"Nigerians are afraid of divisions in the military pushing our trained soldiers to take sides," Mr. Oche said. "On a large enough scale, it could unstick the glue holding Nigeria together."
Regional divisions also are tugging at Nigeria, which is a member of the Organization of the Petroleum Exporting Countries. Politicians are calling for increased powers and oil revenues to be given to state and local governments, an idea Mr. Obasanjo's government is resisting in fear of boosting the influence of regional leaders, many of whom have hired tribal and religious militias to fight rampant crime.
A few politicians even have spoken of regional separatism a prospect that Mr. Obasanjo's government has labeled "treason."
"What is happening in Nigeria shows we aren't really a nation, just a lot of individual nations juggled together," said Beko Ransome-Kuti, a prominent human rights activist in Lagos.
Even the central government is not immune from the effects of regional feuds. Justice Minister Bola Ige, 71, was fatally shot Sunday evening when four gunmen burst into his home in Ibadan, Osun state, apparently in connection with a conflict between the state governor and his deputy.
As police helicopters whirled overhead and army troops patrolled the ground, Mr. Obasanjo and members of his Cabinet flew to the capital of the southwestern state to pay their respects to the grieving family. Earlier, the Nigerian president held talks with the feuding Osun governor and deputy governor.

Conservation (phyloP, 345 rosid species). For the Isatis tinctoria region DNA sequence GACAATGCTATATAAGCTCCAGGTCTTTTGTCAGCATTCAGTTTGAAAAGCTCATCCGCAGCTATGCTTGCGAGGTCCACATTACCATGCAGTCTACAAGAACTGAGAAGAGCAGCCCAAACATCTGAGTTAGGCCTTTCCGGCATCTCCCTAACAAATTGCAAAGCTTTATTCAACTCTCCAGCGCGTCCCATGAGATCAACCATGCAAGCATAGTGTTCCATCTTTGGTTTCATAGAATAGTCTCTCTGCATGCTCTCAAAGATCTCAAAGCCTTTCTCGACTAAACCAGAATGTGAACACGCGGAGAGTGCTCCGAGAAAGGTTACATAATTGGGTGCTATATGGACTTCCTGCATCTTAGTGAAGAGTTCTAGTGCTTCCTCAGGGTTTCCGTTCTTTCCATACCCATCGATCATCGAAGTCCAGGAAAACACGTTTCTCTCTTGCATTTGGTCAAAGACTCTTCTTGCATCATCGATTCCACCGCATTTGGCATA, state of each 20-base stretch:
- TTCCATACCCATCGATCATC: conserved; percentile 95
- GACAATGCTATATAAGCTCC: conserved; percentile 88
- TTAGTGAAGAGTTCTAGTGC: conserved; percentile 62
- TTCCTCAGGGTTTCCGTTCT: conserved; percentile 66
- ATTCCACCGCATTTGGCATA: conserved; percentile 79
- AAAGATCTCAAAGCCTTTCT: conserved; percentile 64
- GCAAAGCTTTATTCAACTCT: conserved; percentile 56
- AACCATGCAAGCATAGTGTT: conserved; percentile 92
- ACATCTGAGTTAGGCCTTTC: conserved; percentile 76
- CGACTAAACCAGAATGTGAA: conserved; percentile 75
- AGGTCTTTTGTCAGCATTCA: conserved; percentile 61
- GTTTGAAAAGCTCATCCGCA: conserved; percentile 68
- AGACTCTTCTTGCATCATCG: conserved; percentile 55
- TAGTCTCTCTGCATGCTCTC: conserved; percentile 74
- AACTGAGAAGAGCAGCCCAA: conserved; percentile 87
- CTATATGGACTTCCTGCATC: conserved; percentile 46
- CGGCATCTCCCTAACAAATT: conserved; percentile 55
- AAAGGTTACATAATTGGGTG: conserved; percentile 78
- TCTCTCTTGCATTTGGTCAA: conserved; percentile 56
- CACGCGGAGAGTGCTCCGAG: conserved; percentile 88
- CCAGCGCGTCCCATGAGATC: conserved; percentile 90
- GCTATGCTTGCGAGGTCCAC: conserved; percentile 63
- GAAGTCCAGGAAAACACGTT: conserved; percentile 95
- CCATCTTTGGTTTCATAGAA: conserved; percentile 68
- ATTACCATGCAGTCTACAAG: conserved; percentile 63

Last week, an Osun state legislator, Odunayo Olagbaju, was bludgeoned to death outside his home in the city of Ife, provoking riots there. Five persons were reported killed. Mr. Olagbaju had been a supporter of Osun Deputy Gov. Iyiola Omisore.
A few days before Mr. Olagbaju's killing, Mr. Ige reportedly escaped a mob attack in Ife in which his hat was knocked off and his glasses broken. Mr. Ige was widely regarded as one of the main backers of Osun Gov. Bamidele Adebisi Akande.
He was also one of Nigeria's most outspoken campaigners for democracy and founder of the Alliance for Democracy, one of the country's three registered political parties.
Despite fresh memories of corrupt and brutal military juntas, recent instability has prompted a few Nigerians to talk nostalgically of the days when the army squelched freedoms and factional fighting.
"We never saw this kind of bloodshed even when Abacha was in control," lawmaker Gabriel Suswam said, referring to the late dictator Sani Abacha, whose death in 1998 paved the way for the return to civilian government.
Although Mr. Obasanjo's government has initiated badly needed reforms of telecommunications, water and power infrastructure that were left to decay by successive dictators, average people often see little reason to celebrate democracy.
"I prefer the military to a civilian government. I can see no difference in democracy, except that we have all this violence," said Kafilat Ibrahim, a 24-year-old sales clerk.